Parabola

Parabola: The path of a projectile under the influence of gravity.

And we arrived squalling,
after deep immersion in warmth,
projectiles shot into the world, tumbling end

over end, caroming off walls of bent law,
jolting down the rough scree of injustice,
dragging the long tail of generations.

We split the air, the air streaming around us,
feathering up behind in colors only seen
against the dark clouds of history.

What drew us forward was hunger
for justice, memory and longing.
Also, accidents of place, conjunction
of powers, and limits.

How long we ascended,
thrust over gravity!
The arc of ambition, a certain defiance
of inertia and the cost of fuel.

The wide heart of goodness,
the cool fire of sacrifice.

History is a book of stone,
open always to the chapters
that will break your bones
when you fall.

Leap!

We who are alive
shall be caught up
in the arc of this parabola.

We shall rise and fly,
somehow stay aloft against
the gravity of this hour.

Life Gone

The cat pounced before I could move.
The bird was on the rail in front of me,
then in the jaws of the cat.
No more — and no less.
I could not even protest.
How do you argue
the point?

Time's up, said the tide
as it rolled in.
Moving on, said the sun.

But wait! I said,
to the cloud passing over.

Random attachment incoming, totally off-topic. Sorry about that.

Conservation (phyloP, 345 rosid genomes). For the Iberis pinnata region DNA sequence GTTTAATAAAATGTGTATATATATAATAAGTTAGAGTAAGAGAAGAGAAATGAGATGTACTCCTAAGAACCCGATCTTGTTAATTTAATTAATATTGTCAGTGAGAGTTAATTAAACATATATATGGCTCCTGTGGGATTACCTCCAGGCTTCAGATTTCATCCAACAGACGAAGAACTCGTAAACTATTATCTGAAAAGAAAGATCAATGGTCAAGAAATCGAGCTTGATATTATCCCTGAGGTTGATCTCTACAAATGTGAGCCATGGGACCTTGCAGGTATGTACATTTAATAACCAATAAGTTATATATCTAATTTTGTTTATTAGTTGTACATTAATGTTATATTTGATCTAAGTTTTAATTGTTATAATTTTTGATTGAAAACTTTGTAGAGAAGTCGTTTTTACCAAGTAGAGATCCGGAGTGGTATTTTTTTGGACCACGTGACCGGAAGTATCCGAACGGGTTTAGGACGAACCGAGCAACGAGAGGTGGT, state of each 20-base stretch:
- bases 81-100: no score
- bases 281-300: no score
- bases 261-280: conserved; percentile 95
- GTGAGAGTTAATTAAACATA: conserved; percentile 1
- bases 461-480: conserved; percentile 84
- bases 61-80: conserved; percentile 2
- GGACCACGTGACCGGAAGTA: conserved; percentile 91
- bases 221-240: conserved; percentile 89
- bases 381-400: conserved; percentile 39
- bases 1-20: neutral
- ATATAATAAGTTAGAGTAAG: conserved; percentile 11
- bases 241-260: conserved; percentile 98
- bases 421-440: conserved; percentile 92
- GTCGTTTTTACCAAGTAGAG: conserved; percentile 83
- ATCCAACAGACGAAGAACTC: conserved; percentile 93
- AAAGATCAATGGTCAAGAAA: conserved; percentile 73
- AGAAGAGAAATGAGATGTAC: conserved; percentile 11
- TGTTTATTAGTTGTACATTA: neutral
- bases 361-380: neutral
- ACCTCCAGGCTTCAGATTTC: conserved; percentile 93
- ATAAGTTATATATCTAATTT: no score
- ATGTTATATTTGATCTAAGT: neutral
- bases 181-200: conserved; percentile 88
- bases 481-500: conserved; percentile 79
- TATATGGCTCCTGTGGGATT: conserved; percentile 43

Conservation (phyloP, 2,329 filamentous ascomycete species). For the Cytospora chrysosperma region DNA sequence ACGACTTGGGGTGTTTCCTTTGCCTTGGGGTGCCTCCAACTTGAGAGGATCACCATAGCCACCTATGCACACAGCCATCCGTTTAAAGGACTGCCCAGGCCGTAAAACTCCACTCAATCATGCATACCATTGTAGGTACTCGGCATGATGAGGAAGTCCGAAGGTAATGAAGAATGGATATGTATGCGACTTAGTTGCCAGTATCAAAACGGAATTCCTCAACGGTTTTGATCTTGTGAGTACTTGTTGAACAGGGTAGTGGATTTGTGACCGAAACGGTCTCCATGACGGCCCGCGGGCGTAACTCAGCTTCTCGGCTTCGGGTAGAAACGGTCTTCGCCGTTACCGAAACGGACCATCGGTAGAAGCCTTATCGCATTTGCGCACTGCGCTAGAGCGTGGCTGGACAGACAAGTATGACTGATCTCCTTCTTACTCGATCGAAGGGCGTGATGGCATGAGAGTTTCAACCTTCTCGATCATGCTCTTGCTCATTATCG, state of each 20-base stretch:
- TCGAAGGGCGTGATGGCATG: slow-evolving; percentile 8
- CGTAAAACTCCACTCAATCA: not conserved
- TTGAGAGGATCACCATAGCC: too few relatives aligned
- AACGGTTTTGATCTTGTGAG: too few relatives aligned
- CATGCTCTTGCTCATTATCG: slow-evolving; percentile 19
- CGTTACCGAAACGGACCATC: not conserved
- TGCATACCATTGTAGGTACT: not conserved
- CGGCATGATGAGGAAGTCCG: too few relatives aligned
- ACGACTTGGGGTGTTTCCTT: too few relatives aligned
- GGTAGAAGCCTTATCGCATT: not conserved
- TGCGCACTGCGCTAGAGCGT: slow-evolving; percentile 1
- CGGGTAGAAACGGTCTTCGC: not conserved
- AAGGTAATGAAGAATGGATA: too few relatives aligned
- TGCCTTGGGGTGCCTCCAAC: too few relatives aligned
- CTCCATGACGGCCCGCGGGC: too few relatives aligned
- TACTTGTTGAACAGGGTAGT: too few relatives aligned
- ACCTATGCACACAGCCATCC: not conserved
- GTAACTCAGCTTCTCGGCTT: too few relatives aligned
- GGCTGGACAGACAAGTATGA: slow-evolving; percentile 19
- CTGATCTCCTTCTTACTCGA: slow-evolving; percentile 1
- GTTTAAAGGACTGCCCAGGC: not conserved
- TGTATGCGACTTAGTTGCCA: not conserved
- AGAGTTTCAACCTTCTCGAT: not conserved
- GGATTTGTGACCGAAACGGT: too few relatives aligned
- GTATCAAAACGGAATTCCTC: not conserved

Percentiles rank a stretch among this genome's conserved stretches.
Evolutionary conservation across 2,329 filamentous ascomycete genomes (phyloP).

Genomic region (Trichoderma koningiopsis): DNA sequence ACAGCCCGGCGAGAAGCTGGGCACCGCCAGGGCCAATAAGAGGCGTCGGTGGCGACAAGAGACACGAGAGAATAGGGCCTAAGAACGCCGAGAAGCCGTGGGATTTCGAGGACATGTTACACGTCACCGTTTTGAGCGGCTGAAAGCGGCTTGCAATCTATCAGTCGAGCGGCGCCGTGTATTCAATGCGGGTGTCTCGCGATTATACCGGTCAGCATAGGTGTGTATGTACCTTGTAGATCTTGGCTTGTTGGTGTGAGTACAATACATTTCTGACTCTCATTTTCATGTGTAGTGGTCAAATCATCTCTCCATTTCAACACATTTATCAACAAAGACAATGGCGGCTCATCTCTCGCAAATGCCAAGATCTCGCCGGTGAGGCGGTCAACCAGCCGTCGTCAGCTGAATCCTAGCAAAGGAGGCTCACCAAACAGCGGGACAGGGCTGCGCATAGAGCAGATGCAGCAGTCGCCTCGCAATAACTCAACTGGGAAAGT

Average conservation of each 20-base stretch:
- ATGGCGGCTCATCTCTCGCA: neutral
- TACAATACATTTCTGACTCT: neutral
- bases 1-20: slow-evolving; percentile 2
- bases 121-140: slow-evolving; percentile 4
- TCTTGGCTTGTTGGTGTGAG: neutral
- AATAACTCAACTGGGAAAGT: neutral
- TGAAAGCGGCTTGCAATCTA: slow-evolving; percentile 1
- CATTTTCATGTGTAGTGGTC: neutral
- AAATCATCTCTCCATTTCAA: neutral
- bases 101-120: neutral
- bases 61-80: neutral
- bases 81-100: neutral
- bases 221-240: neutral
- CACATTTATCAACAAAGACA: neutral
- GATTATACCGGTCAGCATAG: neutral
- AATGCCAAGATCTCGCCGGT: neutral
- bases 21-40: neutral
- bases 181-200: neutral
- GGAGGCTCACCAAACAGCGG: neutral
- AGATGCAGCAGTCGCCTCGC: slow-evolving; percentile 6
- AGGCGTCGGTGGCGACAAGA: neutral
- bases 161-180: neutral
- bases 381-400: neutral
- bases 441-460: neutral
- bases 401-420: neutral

Wait . . .

Last Days

We all want to be riding on
when the summons comes.

Going on, going toward,
to be seen as willing ourselves

into the next day and the next,
circling the lake once more

and then finding the passage
between the mountains to

the upper valley starred with flowers,
with ships of clouds running aground

among the trees and the trees dripping
with spring and life in droplets,

and then to hear among the rocks
the deep, the dark deep resonance

of the old sweet earth, again
and again, before the end.

Absent Gods

When my father died, I was not there.
I was a continent away when the call came.
I cancelled my class that night,
not willing for the welling eyes of my students
to unstop some hidden spring of tears
deep within the man
I thought I was.

In an instant I was four, my face pressed
up against his overcoat, the collar faintly